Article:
„Harnessing science to counter fraud in food and beverages“ article appeared in Gasworld magazine. Counterfeiting products in the food and beverage industry have not only economic impact; more seriously, they pose also unsuspected risk to consumer health. In 2008, six babies died and many fell ill after drinking melamine-tainted mild products in China. Another food scandal broke in Europe in 2013, when horse meat was being labelled as beef from cattle.
Despite the best efforts of national food safety authorities, certain food and beverage product types such as - olive oil, goat´s milk, wines, basmati rice, honey caviar, vanilla and saffron - continue to fall prey to counterfeiting. For example goat´s milk can be diluted with cow´s milk or honey can be adulterated with sugar, corn syrup or other sweeteners. Counterfeit goods are invariably undetectable by sight and smell alone, and must be analyzed using sophisticated chemical analysis techniques. Among standard methods being used in food laboratories belong Gas Chromatography-Mass Spectrometry (GC-MS), Liquid Chromatography-Mass Spectrometry (LC-MS), as well as High Performance Liquid Chromatography (HPLC) and Ultra-High Performance Liquid Chromatography (UHPLC). The most advanced method for food counterfeiting investigations is Nuclear Magnetic Resonance (NMR).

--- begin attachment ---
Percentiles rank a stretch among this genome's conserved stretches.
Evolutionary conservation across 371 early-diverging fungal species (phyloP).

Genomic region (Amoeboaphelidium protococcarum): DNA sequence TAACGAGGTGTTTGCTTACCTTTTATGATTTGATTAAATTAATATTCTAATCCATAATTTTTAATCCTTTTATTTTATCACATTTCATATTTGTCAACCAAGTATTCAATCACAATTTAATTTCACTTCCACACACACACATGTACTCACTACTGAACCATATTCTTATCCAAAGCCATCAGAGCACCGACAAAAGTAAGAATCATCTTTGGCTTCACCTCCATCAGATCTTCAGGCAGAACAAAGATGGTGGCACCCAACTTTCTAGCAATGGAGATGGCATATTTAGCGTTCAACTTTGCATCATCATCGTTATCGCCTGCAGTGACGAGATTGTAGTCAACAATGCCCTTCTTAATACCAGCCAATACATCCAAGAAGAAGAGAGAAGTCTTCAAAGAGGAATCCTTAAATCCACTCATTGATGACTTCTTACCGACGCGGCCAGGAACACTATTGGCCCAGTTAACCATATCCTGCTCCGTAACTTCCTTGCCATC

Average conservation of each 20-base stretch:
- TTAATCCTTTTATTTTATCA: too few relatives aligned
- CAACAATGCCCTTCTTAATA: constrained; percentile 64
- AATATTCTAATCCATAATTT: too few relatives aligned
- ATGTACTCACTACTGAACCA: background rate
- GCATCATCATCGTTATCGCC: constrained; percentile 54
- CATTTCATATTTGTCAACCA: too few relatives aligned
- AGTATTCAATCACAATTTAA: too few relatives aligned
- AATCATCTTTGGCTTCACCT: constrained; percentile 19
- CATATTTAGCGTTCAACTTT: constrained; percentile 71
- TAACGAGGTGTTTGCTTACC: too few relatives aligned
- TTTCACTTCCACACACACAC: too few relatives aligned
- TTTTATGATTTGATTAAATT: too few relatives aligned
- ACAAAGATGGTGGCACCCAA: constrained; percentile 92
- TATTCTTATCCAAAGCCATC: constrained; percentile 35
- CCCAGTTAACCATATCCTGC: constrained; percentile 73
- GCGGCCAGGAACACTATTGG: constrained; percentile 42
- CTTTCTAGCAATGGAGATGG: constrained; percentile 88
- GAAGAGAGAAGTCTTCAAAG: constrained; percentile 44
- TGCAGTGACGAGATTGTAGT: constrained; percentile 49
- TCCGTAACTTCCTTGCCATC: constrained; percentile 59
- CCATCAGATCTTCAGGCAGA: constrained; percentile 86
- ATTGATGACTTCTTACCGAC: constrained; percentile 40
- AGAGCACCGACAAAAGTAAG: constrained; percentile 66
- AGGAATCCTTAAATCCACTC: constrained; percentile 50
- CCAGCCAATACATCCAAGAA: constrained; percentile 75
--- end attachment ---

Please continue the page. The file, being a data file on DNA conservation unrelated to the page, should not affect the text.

A range of specialty gases (e.g. nitrogen and helium) are needed in order to carry out many food analyses.